Water suppliers say chlorine supply disruption won’t affect availability, safety

Water utilities across the region are dealing with a disruption in the supply of chlorine used to disinfect drinking water, and customers are being advised to use water wisely in light of the shortage.

According to the Washington State Department of Health, the chlorine supply disruption is the result of an electrical failure at Westlake Chemical, based in Longview, Wash. Westlake supplies chlorine to water and sewer utilities in Oregon, Washington, Idaho and Northern California. The situation is expected to be resolved within a couple of weeks, the health department said.

The cities of Edmonds, Lynnwood and Mountlake Terrace purchase their drinking water from the Alderwood Water and Wastewater District, which in turn sources its water from the City of Everett. The original water source is Spada Reservoir, located at the headwaters of the Sultan River about 30 miles east of Everett. From the Spada Reservoir, the water travels through a pipeline to the City of Everett Treatment facility at the Chaplain Reservoir.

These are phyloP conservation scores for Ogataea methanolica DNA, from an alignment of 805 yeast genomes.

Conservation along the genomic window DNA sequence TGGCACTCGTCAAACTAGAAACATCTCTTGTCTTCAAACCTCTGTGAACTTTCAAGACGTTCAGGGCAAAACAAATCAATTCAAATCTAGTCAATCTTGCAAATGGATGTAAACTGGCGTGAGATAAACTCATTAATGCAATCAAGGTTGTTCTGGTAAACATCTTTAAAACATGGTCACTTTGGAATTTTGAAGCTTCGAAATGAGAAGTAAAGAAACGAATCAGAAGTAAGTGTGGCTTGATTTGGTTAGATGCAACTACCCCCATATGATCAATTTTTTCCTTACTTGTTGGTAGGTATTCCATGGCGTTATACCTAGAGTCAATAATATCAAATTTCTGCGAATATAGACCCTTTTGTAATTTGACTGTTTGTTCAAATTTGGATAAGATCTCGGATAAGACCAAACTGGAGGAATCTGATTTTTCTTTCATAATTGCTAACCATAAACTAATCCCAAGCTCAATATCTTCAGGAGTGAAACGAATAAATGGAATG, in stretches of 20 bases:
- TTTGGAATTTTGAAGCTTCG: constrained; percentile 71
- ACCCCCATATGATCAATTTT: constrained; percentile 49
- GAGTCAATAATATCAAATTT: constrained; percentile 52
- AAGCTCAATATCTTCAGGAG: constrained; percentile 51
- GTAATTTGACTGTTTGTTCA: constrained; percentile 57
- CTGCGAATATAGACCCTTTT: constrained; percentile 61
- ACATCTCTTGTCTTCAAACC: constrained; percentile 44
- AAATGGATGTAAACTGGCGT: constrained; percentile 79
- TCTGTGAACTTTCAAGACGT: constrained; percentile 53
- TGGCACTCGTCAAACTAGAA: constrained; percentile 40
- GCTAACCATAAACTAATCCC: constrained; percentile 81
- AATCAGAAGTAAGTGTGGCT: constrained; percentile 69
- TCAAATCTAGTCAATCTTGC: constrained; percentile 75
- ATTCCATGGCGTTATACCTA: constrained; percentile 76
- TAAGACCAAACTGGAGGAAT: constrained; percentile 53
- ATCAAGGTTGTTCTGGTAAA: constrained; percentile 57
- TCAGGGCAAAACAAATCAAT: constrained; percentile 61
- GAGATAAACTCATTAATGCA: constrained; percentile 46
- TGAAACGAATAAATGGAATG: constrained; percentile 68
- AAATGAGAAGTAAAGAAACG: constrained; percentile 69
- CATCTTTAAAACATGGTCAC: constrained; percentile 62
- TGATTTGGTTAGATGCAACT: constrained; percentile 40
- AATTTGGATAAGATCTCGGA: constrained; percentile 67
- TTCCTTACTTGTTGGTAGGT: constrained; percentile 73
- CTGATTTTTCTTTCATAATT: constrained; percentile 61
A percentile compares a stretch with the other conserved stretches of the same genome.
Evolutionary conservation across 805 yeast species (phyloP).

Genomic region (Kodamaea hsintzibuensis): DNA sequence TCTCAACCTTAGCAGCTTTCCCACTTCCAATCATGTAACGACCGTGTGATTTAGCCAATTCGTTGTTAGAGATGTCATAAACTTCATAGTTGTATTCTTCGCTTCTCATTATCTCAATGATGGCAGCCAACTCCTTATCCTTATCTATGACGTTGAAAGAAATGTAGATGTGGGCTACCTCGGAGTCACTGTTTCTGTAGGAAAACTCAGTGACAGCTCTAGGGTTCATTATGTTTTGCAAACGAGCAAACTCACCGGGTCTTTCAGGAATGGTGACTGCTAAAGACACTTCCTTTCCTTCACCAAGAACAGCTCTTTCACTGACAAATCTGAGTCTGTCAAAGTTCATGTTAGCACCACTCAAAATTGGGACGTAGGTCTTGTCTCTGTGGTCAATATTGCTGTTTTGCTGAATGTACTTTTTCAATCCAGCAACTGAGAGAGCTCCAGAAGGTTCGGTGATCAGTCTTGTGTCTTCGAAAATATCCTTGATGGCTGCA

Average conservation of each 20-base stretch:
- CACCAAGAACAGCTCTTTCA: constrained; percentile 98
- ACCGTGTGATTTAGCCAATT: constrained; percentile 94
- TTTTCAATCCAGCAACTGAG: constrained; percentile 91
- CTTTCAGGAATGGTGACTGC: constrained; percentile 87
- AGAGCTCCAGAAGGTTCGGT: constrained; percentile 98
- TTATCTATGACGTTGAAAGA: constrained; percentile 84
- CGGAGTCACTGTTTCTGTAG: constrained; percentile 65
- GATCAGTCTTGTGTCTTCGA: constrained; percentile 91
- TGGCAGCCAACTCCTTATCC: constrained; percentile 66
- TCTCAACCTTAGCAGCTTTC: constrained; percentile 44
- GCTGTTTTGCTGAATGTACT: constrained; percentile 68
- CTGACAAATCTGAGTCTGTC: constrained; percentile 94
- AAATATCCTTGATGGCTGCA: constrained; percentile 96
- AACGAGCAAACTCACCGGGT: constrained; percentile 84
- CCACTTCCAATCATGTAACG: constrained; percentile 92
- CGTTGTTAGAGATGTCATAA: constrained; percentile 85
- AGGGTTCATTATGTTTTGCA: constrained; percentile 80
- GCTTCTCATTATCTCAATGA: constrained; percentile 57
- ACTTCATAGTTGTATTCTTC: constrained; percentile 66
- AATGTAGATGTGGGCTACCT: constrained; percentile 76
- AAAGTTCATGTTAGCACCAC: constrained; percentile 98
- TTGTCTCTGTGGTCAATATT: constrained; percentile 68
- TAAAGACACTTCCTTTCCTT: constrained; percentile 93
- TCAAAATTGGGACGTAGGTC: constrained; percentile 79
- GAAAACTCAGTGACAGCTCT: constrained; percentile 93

The City of Everett says that its water remains safe to drink during the region-wide chlorine supply shortage, that it does not affect water availability. “Everett has ample water reserves,” the city says on its website.

However, customers are advised that being mindful of water use and conserving when possible can help existing supplies of chlorine last longer. Visit everettwa.gov/saveoutdoors for tips.

In a news release Tuesday, the Alderwood Water and Wastewater District (AWWD) said that Everett and AWWD “are in the advisory stage of its water usage contingency plan.” If conditions warrant, other water conservation measures in its four-step progression may be implemented.

Here is the list of stages:

▪ Advisory – informational and request public use water wisely — current stage

▪ Voluntary – Voluntary cooperation to meet set demand reduction goals 

▪ Mandatory – Utility implements limitations or restrictions on water use 

▪ Emergency – Emergency restrictions that may include surcharges 

 

 

 

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